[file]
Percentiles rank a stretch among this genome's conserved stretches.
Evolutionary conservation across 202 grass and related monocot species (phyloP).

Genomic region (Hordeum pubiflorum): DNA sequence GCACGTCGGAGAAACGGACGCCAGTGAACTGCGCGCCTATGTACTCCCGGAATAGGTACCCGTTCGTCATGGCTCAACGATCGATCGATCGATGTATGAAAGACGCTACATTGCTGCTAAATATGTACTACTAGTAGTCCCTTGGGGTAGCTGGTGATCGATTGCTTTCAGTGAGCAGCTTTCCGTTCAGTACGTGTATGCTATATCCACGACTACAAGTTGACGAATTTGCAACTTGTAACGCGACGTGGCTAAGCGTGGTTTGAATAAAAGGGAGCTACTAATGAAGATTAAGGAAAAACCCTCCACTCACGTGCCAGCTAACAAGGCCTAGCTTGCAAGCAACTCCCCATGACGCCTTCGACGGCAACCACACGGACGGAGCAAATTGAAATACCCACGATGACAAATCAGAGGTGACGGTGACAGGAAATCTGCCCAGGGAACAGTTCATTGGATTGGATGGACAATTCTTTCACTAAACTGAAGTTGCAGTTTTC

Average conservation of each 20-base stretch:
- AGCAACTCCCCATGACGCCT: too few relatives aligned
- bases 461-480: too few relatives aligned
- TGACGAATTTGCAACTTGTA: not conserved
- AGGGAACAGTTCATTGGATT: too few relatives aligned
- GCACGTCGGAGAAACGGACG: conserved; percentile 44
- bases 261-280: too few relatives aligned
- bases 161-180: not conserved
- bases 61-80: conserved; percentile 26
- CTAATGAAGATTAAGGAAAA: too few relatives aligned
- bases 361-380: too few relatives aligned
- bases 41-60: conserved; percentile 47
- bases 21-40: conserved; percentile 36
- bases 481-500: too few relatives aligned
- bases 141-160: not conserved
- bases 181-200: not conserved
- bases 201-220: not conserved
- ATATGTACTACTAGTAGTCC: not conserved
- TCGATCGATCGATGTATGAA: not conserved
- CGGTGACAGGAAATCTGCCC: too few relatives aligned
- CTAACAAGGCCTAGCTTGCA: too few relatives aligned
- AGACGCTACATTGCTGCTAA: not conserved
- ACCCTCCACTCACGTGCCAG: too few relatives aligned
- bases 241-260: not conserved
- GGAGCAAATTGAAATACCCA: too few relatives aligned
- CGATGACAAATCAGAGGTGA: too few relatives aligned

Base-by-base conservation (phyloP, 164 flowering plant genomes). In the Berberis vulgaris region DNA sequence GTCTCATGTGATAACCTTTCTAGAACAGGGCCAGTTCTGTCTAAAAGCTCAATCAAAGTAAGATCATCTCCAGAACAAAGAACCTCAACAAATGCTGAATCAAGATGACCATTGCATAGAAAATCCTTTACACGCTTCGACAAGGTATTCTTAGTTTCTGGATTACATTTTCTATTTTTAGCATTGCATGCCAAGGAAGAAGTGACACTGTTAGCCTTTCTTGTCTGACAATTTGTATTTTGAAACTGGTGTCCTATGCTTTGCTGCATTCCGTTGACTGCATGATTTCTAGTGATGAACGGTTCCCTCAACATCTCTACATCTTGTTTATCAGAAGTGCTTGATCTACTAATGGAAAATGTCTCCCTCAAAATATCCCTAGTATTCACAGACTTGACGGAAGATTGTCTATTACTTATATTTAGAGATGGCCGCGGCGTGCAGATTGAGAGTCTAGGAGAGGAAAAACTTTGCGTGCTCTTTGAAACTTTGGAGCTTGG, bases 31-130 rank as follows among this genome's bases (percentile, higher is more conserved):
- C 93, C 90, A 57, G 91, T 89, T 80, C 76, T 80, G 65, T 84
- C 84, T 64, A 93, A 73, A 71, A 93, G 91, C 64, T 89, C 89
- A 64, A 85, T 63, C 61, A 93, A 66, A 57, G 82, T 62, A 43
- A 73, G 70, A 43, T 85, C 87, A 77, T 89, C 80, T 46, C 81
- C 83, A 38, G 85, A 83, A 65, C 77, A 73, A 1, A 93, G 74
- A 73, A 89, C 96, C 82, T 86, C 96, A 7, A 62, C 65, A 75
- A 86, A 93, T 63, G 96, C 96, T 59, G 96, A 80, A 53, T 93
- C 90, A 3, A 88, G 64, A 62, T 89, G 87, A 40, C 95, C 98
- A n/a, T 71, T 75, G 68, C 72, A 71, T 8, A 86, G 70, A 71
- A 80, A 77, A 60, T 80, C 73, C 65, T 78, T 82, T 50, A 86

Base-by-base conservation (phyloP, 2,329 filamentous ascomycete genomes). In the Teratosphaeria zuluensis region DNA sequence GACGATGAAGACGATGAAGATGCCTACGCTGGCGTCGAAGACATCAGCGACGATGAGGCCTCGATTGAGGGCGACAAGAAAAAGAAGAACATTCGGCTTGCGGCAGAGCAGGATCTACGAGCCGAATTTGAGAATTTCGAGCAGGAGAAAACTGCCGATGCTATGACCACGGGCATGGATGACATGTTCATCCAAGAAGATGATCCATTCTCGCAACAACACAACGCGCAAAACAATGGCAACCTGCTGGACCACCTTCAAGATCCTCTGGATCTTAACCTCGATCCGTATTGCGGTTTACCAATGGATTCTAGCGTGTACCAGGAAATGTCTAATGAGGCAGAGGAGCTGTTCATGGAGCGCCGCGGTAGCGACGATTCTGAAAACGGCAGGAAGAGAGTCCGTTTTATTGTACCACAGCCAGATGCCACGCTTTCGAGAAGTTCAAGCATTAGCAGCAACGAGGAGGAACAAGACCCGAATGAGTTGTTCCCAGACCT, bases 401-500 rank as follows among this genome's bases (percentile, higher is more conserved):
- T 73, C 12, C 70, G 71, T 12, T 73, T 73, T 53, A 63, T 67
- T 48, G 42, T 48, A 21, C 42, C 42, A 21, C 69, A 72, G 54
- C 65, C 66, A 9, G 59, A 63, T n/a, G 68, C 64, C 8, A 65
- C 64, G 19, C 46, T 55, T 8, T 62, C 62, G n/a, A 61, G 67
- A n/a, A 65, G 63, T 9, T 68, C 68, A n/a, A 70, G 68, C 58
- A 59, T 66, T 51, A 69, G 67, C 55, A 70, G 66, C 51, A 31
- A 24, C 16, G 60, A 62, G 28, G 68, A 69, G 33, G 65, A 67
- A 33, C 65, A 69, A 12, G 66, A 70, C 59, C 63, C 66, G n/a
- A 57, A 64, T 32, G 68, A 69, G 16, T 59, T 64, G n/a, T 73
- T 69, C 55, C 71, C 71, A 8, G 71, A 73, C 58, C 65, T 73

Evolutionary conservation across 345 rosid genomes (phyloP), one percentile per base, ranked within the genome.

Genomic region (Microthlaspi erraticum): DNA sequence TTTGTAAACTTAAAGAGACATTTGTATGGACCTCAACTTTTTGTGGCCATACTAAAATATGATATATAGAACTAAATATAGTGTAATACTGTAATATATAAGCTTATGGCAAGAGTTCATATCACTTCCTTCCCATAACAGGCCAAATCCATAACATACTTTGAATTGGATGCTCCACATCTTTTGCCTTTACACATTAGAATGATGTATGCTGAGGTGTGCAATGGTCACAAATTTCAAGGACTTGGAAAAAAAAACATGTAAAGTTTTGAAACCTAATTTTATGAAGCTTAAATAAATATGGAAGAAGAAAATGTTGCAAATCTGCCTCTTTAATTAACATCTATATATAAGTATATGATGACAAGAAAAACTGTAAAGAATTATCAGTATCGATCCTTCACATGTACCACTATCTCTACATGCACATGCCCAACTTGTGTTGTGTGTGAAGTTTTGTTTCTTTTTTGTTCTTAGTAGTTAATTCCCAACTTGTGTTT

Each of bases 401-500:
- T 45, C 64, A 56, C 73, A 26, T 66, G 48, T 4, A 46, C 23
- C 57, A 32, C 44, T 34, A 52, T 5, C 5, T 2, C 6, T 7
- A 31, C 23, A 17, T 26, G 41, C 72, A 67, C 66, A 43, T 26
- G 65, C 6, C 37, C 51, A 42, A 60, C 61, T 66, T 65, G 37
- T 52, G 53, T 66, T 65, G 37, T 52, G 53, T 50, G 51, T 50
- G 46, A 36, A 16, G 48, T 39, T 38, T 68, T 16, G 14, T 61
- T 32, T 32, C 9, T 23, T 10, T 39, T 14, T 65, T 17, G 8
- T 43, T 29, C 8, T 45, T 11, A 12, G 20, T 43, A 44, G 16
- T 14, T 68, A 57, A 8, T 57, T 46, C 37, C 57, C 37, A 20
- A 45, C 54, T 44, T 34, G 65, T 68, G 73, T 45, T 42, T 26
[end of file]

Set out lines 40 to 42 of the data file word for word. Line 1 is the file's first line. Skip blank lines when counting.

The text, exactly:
- A 80, A 77, A 60, T 80, C 73, C 65, T 78, T 82, T 50, A 86

Base-by-base conservation (phyloP, 2,329 filamentous ascomycete genomes). In the Teratosphaeria zuluensis region DNA sequence GACGATGAAGACGATGAAGATGCCTACGCTGGCGTCGAAGACATCAGCGACGATGAGGCCTCGATTGAGGGCGACAAGAAAAAGAAGAACATTCGGCTTGCGGCAGAGCAGGATCTACGAGCCGAATTTGAGAATTTCGAGCAGGAGAAAACTGCCGATGCTATGACCACGGGCATGGATGACATGTTCATCCAAGAAGATGATCCATTCTCGCAACAACACAACGCGCAAAACAATGGCAACCTGCTGGACCACCTTCAAGATCCTCTGGATCTTAACCTCGATCCGTATTGCGGTTTACCAATGGATTCTAGCGTGTACCAGGAAATGTCTAATGAGGCAGAGGAGCTGTTCATGGAGCGCCGCGGTAGCGACGATTCTGAAAACGGCAGGAAGAGAGTCCGTTTTATTGTACCACAGCCAGATGCCACGCTTTCGAGAAGTTCAAGCATTAGCAGCAACGAGGAGGAACAAGACCCGAATGAGTTGTTCCCAGACCT, bases 401-500 rank as follows among this genome's bases (percentile, higher is more conserved):
- T 73, C 12, C 70, G 71, T 12, T 73, T 73, T 53, A 63, T 67